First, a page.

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Music. Brews. Mountains. Trash.

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Photo Credit Rachel Lightener

Photo Credit Rachel Lightener

Bluegrass tunes rang through Squaw Valley on April 4-6 as the WinterWonderGrass festival took to Tahoe for a weekend of music. But as the good times unfolded during the festival, Waste Free Earth was busy keeping the venue pristine, sorting through trash and diverting waste behind the scenes. Amongst that team were some of Sierra Nevada College’s own students and alumni.

Waste Free Earth is alumna Marina McCoy’s sustainability business, founded upon her mission to properly divert and altogether minimize waste at festivals. An avid concert goer and plastic-free advocate, she took her two passions and created her business to make festivals more sustainable. Starting o as a volunteer for WinterWonderGrass, McCoy has now become a valuable crew member for four years. McCoy wanted to share her valuable experience working

at festivals with students, and with the help of interdisciplinary studies program chair Katie Zanto, professor Nick Babin, and the interdisciplinary studies program, created a for-credit class for students to learn while working for Waste Free Earth.

“Being a part of a hands-on experience like WWG is so beneficial,” said McCoy. “It lets students be a part of the whole festival production and lets them get stoked on the music industry all while help- ing make it a more sustainable event.”

McCoy’s goal for Waste Free Earth is to not only properly divert waste, but to minimize it overall. She has achieved making WWG a waste-free event, with all vendors using compostable products, giving attendees reusable cups, and educating everyone about the impacts of trash.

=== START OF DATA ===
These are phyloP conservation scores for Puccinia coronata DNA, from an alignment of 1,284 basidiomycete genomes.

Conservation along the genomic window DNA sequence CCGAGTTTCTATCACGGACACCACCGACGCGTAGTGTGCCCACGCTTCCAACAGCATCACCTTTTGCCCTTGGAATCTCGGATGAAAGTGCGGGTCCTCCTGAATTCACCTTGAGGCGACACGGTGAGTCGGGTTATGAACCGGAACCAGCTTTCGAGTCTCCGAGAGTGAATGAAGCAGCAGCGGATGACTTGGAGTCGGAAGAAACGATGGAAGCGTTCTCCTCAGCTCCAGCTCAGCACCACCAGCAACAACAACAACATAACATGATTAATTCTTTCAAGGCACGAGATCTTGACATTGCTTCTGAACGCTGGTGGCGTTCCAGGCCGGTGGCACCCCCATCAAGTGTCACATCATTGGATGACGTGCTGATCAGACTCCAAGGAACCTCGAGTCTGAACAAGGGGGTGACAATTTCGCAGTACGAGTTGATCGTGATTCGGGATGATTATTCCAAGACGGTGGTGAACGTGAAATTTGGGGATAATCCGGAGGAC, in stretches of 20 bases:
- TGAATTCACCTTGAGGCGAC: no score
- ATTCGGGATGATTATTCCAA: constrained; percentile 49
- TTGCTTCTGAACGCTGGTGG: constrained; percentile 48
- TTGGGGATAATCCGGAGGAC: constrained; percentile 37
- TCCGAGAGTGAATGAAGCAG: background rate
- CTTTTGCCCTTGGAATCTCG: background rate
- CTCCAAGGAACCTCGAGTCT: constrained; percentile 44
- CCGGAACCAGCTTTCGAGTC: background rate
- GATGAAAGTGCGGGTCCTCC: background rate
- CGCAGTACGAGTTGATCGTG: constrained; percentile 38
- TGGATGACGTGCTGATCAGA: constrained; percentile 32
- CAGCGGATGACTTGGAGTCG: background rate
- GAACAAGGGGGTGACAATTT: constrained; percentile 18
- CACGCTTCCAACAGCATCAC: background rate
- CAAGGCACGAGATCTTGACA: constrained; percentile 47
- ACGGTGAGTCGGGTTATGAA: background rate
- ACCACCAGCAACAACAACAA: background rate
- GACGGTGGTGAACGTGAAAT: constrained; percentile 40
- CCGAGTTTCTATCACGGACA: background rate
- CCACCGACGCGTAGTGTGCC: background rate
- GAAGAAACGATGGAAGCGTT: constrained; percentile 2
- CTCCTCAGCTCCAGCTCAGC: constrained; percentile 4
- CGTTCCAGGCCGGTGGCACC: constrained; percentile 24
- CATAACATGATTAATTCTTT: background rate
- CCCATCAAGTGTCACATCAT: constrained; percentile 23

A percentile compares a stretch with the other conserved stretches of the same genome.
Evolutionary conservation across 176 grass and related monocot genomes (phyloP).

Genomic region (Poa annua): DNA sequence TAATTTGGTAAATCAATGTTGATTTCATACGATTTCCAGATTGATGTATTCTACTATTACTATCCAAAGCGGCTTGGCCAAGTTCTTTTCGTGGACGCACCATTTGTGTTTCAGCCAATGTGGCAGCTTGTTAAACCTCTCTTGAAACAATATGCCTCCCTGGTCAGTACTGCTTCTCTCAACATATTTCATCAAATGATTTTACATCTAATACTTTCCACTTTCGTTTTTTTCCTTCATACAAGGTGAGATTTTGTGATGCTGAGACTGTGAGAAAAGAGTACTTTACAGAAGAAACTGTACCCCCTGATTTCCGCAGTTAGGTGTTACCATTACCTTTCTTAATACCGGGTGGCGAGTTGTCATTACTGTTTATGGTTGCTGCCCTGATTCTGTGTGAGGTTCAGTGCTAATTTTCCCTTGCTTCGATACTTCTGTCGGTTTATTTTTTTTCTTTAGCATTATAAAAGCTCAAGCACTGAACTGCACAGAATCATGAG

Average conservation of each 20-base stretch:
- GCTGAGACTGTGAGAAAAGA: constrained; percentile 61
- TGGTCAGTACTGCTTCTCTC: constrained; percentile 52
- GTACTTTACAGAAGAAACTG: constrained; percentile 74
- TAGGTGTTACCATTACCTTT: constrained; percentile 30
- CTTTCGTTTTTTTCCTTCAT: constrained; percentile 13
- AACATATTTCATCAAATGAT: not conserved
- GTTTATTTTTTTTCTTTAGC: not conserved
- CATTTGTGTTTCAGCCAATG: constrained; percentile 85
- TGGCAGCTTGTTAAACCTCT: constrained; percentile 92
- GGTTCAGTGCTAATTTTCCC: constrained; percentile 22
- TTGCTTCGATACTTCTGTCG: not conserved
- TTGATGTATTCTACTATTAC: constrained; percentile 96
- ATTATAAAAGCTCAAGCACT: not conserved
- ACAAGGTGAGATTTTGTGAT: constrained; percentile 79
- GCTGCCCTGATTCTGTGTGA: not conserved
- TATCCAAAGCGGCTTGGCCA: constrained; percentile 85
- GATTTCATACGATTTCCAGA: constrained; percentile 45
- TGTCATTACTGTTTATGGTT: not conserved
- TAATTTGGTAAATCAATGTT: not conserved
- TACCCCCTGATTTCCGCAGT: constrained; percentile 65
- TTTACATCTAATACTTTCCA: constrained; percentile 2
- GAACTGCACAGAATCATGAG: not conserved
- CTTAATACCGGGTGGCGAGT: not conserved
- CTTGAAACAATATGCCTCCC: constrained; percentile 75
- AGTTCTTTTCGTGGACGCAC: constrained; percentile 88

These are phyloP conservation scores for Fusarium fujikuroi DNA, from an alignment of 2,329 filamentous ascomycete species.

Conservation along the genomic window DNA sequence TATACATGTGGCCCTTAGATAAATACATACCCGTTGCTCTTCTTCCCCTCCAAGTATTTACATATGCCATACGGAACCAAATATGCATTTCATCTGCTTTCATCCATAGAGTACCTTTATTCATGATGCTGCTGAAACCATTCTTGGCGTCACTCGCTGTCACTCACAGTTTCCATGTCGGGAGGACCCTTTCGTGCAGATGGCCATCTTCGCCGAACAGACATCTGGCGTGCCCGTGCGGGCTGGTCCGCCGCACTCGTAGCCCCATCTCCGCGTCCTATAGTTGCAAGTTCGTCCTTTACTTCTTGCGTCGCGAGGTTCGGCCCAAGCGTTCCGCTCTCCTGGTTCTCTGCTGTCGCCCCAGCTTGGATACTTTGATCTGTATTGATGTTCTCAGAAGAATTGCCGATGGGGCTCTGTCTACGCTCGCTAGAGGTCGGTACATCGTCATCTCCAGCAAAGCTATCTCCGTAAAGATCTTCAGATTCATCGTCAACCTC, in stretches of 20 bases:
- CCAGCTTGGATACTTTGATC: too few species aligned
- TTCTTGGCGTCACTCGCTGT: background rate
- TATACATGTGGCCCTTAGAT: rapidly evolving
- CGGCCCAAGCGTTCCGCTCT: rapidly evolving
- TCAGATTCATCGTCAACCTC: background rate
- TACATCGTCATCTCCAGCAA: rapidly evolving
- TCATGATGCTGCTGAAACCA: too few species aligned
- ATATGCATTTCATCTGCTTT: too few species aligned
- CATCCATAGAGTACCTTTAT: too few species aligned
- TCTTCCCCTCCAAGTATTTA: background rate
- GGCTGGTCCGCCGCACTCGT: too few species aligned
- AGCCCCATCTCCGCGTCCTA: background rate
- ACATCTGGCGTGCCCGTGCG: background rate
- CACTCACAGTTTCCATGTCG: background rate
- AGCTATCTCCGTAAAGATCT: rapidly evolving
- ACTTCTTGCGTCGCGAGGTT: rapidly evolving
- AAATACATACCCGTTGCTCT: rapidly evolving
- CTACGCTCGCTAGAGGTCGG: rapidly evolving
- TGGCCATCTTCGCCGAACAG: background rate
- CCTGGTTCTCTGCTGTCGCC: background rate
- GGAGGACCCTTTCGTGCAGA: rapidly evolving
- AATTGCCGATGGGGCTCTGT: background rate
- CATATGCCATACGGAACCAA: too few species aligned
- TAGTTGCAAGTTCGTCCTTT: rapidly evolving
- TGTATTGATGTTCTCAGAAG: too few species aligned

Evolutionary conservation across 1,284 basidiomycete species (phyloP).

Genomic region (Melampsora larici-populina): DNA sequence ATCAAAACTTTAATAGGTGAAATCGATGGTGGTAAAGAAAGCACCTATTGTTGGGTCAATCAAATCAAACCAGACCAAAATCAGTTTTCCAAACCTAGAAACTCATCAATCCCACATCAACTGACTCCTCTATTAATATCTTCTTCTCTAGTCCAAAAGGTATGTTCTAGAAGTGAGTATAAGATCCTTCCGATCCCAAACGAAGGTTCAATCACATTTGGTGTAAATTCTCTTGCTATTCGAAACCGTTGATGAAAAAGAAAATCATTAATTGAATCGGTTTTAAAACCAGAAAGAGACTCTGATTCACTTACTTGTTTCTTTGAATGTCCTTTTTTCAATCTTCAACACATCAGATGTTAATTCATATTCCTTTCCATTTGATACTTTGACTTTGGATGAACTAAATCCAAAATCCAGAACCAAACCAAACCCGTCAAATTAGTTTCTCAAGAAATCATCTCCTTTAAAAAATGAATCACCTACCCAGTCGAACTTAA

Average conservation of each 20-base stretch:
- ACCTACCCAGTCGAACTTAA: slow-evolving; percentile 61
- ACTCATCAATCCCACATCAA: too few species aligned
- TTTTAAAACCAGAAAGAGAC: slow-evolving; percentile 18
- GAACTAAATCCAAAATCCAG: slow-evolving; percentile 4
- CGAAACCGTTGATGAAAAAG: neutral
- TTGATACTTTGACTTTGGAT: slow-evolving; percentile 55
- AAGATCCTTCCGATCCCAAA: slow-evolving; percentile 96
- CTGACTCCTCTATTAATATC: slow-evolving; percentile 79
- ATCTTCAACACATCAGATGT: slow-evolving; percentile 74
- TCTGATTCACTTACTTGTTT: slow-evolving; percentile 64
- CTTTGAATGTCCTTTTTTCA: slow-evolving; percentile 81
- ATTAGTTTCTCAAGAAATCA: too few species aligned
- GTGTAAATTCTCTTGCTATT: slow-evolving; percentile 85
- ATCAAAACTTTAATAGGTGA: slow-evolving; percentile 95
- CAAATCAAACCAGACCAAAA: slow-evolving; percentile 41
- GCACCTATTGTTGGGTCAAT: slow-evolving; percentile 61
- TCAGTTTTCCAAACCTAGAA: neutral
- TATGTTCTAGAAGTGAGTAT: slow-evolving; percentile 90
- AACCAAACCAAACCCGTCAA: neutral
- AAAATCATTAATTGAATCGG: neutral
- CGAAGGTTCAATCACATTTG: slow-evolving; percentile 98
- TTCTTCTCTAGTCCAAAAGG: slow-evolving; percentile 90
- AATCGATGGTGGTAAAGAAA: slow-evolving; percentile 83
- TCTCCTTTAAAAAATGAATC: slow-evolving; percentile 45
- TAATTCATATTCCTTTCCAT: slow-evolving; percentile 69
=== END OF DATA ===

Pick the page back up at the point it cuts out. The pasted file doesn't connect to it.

Sustainability major McKenna Bean loves music festivals, and took the class to be a part of making them as sustainable as possible.

“I’ve been to so many concerts and festivals that have trash all over the ground, but at WWG I’ve seen how clean it is and it amazes me,” said Bean. “To take away that we’re doing something fun but making sure we’re sustainable and clean is the best feeling.”

Along with current SNC students taking the class, several alumni are now employed by Waste Free Earth. Alumni Jake Brayton has been working with WFE for three years now, and says the education he receives and shares with others is imperative.

“Partying and going to events like this is fun, but you also have to understand the impact that having fun can take and where everything ends up,” said Brayton. “All of the volunteers spreading the word to the attendees and sharing that education is important. Volunteering at events in general gives you more of an inside perspective of how the operation works.”
McCoy agrees that education is the most important part of her job.

“We are reaching thousands of people here at the festival, so if you can inspire them in any way possible to be more sustainable, whether it be to use a reusable water bottle or not purchase things wrapped in plastic, they are making a difference.”

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Music. Brews. Mountains. Trash.